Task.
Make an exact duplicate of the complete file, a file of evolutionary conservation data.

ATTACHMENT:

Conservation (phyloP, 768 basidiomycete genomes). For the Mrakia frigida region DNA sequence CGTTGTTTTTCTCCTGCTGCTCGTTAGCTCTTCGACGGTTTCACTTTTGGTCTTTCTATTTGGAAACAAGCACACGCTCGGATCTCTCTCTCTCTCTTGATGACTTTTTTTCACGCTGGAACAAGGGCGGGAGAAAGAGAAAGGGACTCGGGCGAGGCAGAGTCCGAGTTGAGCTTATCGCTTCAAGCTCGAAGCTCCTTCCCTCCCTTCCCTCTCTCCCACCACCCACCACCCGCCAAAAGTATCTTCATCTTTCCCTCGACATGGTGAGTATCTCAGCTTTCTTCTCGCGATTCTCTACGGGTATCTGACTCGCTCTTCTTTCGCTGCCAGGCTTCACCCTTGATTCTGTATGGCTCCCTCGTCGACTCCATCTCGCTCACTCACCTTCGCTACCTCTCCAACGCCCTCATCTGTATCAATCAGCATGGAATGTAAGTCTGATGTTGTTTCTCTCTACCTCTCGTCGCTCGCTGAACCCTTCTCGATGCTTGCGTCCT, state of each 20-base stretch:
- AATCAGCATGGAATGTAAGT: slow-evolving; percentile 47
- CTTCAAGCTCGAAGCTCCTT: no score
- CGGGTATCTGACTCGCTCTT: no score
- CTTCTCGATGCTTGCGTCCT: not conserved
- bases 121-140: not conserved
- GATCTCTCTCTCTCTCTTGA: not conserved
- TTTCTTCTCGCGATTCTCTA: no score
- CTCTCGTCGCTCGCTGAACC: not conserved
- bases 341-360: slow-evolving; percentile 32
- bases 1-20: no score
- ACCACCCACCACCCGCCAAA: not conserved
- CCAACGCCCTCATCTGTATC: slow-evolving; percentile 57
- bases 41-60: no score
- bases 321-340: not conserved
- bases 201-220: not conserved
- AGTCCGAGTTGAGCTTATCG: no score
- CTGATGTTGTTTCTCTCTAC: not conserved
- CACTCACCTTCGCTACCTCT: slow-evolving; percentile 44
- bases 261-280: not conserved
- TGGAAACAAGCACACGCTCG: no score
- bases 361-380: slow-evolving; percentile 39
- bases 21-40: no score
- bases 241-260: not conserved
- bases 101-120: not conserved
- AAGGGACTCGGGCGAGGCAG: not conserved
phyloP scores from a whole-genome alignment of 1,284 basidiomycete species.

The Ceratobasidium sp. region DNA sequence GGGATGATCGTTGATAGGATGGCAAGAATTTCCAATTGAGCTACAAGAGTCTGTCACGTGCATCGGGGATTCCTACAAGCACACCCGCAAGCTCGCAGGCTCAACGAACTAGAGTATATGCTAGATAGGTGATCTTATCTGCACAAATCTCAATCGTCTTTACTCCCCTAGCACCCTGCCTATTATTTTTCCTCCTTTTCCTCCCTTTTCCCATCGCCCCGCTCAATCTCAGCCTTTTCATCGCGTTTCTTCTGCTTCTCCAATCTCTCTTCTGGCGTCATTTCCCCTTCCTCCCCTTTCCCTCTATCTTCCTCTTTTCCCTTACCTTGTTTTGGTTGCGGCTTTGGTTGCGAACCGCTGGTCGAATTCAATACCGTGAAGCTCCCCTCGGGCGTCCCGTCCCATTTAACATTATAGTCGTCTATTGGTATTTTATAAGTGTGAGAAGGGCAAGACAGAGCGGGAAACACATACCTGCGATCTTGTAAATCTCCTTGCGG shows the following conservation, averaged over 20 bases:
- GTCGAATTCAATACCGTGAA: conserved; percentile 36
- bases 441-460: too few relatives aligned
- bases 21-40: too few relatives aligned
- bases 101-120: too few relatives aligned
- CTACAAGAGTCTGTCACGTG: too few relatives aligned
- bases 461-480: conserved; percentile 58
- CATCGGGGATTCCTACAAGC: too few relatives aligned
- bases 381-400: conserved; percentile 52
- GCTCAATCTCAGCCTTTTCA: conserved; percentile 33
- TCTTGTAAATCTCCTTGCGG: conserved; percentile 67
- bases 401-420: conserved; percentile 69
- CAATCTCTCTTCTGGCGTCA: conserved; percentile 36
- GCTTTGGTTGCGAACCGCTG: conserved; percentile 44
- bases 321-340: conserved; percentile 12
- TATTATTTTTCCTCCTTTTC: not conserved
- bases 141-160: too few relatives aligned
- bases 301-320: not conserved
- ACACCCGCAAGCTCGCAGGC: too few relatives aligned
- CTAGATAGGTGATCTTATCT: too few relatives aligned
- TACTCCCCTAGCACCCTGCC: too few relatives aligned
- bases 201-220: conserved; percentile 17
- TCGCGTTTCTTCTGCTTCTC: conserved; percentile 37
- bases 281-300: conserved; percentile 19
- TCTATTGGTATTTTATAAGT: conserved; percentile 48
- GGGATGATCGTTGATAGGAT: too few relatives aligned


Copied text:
Conservation (phyloP, 768 basidiomycete genomes). For the Mrakia frigida region DNA sequence CGTTGTTTTTCTCCTGCTGCTCGTTAGCTCTTCGACGGTTTCACTTTTGGTCTTTCTATTTGGAAACAAGCACACGCTCGGATCTCTCTCTCTCTCTTGATGACTTTTTTTCACGCTGGAACAAGGGCGGGAGAAAGAGAAAGGGACTCGGGCGAGGCAGAGTCCGAGTTGAGCTTATCGCTTCAAGCTCGAAGCTCCTTCCCTCCCTTCCCTCTCTCCCACCACCCACCACCCGCCAAAAGTATCTTCATCTTTCCCTCGACATGGTGAGTATCTCAGCTTTCTTCTCGCGATTCTCTACGGGTATCTGACTCGCTCTTCTTTCGCTGCCAGGCTTCACCCTTGATTCTGTATGGCTCCCTCGTCGACTCCATCTCGCTCACTCACCTTCGCTACCTCTCCAACGCCCTCATCTGTATCAATCAGCATGGAATGTAAGTCTGATGTTGTTTCTCTCTACCTCTCGTCGCTCGCTGAACCCTTCTCGATGCTTGCGTCCT, state of each 20-base stretch:
- AATCAGCATGGAATGTAAGT: slow-evolving; percentile 47
- CTTCAAGCTCGAAGCTCCTT: no score
- CGGGTATCTGACTCGCTCTT: no score
- CTTCTCGATGCTTGCGTCCT: not conserved
- bases 121-140: not conserved
- GATCTCTCTCTCTCTCTTGA: not conserved
- TTTCTTCTCGCGATTCTCTA: no score
- CTCTCGTCGCTCGCTGAACC: not conserved
- bases 341-360: slow-evolving; percentile 32
- bases 1-20: no score
- ACCACCCACCACCCGCCAAA: not conserved
- CCAACGCCCTCATCTGTATC: slow-evolving; percentile 57
- bases 41-60: no score
- bases 321-340: not conserved
- bases 201-220: not conserved
- AGTCCGAGTTGAGCTTATCG: no score
- CTGATGTTGTTTCTCTCTAC: not conserved
- CACTCACCTTCGCTACCTCT: slow-evolving; percentile 44
- bases 261-280: not conserved
- TGGAAACAAGCACACGCTCG: no score
- bases 361-380: slow-evolving; percentile 39
- bases 21-40: no score
- bases 241-260: not conserved
- bases 101-120: not conserved
- AAGGGACTCGGGCGAGGCAG: not conserved
phyloP scores from a whole-genome alignment of 1,284 basidiomycete species.

The Ceratobasidium sp. region DNA sequence GGGATGATCGTTGATAGGATGGCAAGAATTTCCAATTGAGCTACAAGAGTCTGTCACGTGCATCGGGGATTCCTACAAGCACACCCGCAAGCTCGCAGGCTCAACGAACTAGAGTATATGCTAGATAGGTGATCTTATCTGCACAAATCTCAATCGTCTTTACTCCCCTAGCACCCTGCCTATTATTTTTCCTCCTTTTCCTCCCTTTTCCCATCGCCCCGCTCAATCTCAGCCTTTTCATCGCGTTTCTTCTGCTTCTCCAATCTCTCTTCTGGCGTCATTTCCCCTTCCTCCCCTTTCCCTCTATCTTCCTCTTTTCCCTTACCTTGTTTTGGTTGCGGCTTTGGTTGCGAACCGCTGGTCGAATTCAATACCGTGAAGCTCCCCTCGGGCGTCCCGTCCCATTTAACATTATAGTCGTCTATTGGTATTTTATAAGTGTGAGAAGGGCAAGACAGAGCGGGAAACACATACCTGCGATCTTGTAAATCTCCTTGCGG shows the following conservation, averaged over 20 bases:
- GTCGAATTCAATACCGTGAA: conserved; percentile 36
- bases 441-460: too few relatives aligned
- bases 21-40: too few relatives aligned
- bases 101-120: too few relatives aligned
- CTACAAGAGTCTGTCACGTG: too few relatives aligned
- bases 461-480: conserved; percentile 58
- CATCGGGGATTCCTACAAGC: too few relatives aligned
- bases 381-400: conserved; percentile 52
- GCTCAATCTCAGCCTTTTCA: conserved; percentile 33
- TCTTGTAAATCTCCTTGCGG: conserved; percentile 67
- bases 401-420: conserved; percentile 69
- CAATCTCTCTTCTGGCGTCA: conserved; percentile 36
- GCTTTGGTTGCGAACCGCTG: conserved; percentile 44
- bases 321-340: conserved; percentile 12
- TATTATTTTTCCTCCTTTTC: not conserved
- bases 141-160: too few relatives aligned
- bases 301-320: not conserved
- ACACCCGCAAGCTCGCAGGC: too few relatives aligned
- CTAGATAGGTGATCTTATCT: too few relatives aligned
- TACTCCCCTAGCACCCTGCC: too few relatives aligned
- bases 201-220: conserved; percentile 17
- TCGCGTTTCTTCTGCTTCTC: conserved; percentile 37
- bases 281-300: conserved; percentile 19
- TCTATTGGTATTTTATAAGT: conserved; percentile 48
- GGGATGATCGTTGATAGGAT: too few relatives aligned